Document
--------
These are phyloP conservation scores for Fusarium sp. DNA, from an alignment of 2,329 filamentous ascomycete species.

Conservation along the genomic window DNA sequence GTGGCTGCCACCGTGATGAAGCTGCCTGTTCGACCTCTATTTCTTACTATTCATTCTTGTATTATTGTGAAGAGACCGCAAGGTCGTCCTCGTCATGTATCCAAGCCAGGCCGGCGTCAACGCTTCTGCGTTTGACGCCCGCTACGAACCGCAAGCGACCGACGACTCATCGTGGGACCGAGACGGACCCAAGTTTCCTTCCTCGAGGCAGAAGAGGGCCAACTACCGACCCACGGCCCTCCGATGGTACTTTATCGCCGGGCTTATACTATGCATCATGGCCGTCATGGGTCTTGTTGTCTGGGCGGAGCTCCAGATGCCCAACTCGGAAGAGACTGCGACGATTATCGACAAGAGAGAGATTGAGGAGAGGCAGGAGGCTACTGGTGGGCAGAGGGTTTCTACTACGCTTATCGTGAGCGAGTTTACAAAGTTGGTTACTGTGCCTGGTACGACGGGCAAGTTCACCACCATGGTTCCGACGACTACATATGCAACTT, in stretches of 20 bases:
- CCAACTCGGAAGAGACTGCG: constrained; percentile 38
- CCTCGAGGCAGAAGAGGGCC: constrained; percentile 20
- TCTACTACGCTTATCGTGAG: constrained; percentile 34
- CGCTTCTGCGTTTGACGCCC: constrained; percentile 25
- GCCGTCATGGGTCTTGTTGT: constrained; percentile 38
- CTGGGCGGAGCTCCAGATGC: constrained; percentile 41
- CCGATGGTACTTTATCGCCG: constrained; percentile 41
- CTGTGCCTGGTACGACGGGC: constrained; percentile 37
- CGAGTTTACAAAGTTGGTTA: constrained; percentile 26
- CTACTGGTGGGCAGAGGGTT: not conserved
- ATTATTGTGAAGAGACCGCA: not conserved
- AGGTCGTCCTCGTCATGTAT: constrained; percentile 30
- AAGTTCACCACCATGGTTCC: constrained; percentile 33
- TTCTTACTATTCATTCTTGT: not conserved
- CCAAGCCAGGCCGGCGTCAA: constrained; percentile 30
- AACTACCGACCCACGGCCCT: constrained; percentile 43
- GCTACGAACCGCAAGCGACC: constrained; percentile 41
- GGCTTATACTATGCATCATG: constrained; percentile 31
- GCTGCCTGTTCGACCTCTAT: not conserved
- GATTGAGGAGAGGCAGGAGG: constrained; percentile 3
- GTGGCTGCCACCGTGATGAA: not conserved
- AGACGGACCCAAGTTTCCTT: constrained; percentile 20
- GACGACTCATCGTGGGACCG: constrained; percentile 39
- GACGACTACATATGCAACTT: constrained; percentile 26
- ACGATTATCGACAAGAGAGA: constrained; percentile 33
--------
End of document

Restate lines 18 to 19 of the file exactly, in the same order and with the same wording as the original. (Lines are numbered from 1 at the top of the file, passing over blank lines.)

- AACTACCGACCCACGGCCCT: constrained; percentile 43
- GCTACGAACCGCAAGCGACC: constrained; percentile 41